Last month I tried to create a masterboard using paint and stamps, including those I made from styrofoam, but the project took on a mind of its own.
For Day 6 of AEDM, I'm starting with some of my handmade shimmering mists, as well as my choice of paper. I've mentioned before that you should choose your paper (which is the substrate) based on how you are going to use your backgrounds or masterboard. If creating ATCs, moos, or inchies, heavy cardstock weight paper is probably best. The cardstock can be either 12 inch by 12 inch (what I'll be using) or a different format, depending on what country you live in and what is available in your area.
For postcards, you need even heavier paper, such as 300 lb. watercolor paper. If you choose to layer part of the masterboard over a greeting card substrate, consider using printer/copier paper, which will keep the cost of mailing the card down.
My friend Sally was getting rid of this. I'm not sure what it's called, what it was originally intended for, or where it came from, but it reminded me of plastic canvas, only with larger windows. Since she didn't want it, I brought it home, and am finally going to see if it will make a background or a mess. It is a bit rubbery, so it will wash well, too.
I smoothed the folds out over one of the substrates, and had a second one ready to lay over the top.
With the overlay in place, I sprayed various shimmering mists on the paper. While the paper and the overlay were still wet, I laid the second cardstock on top and pressed lightly.
When I turned the top page over, all I could say was "oh WOW." I'm in love. In love with this technique, that is.
I got five backgrounds or the first layer of a masterboard out of this one bit of spraying, and it took practically no time at all. The hardest part was getting the various sprays to spray properly before everything dried. I'm sure anyone who has used those sprayers/misters has had trouble at least once!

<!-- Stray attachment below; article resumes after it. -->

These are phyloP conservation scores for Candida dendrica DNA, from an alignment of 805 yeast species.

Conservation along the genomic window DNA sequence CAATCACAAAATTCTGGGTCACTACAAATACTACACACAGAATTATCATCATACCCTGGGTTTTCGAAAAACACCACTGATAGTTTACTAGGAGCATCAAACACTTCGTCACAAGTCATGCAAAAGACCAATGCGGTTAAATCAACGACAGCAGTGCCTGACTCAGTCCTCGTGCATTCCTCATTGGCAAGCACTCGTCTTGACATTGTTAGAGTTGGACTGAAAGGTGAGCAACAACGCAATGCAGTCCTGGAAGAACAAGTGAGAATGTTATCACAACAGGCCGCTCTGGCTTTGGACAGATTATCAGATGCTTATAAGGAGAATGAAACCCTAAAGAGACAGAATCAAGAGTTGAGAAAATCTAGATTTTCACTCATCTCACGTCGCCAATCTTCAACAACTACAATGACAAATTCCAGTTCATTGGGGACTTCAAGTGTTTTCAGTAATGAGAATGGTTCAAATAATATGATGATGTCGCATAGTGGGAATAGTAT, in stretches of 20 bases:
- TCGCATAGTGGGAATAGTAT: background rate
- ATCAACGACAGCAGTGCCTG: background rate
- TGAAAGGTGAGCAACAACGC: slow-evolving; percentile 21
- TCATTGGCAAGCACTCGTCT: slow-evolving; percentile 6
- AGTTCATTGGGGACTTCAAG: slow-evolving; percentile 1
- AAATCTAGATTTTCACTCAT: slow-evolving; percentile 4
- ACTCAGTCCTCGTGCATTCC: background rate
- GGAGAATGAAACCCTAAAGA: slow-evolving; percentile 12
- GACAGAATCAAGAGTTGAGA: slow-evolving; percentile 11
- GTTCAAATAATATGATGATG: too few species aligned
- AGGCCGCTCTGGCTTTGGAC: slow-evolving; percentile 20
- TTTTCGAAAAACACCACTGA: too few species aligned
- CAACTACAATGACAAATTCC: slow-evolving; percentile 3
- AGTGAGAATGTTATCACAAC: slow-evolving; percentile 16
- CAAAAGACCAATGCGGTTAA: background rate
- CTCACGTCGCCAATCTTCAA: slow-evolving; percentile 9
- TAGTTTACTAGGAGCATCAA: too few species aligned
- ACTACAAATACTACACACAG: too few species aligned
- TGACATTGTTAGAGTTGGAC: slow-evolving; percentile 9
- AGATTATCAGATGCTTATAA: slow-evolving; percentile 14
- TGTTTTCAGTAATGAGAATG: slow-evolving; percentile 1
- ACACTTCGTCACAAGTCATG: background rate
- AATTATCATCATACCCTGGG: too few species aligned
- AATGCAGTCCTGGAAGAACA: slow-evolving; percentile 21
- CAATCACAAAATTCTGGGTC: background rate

Next, I added a different rubber piece to the mix and sprayed. Once again, I liked the second paper I laid over the rubber circle even better than the one that sprayed through the rubber piece.
I forgot to show the piece I used for a second layer, and washed it before I took a photo. Here it is after it was washed and dried. Remember, sprays should be cleaned off any mask or stencil after use or the moisture from the spray mists could activate the previous colors. That could be a good thing or a disaster, depending on the colors you activated.
I hope you enjoyed this new background technique, brought on by a piece of rubbery material that was headed for the recycle bin. I will add it to my Tutorials page so you'll have it for future reference.
Today is Day 6 of AEDM and I created some backgrounds that can be turned into a masterboard. As always, I appreciate your visit and continued support of this month's projects.
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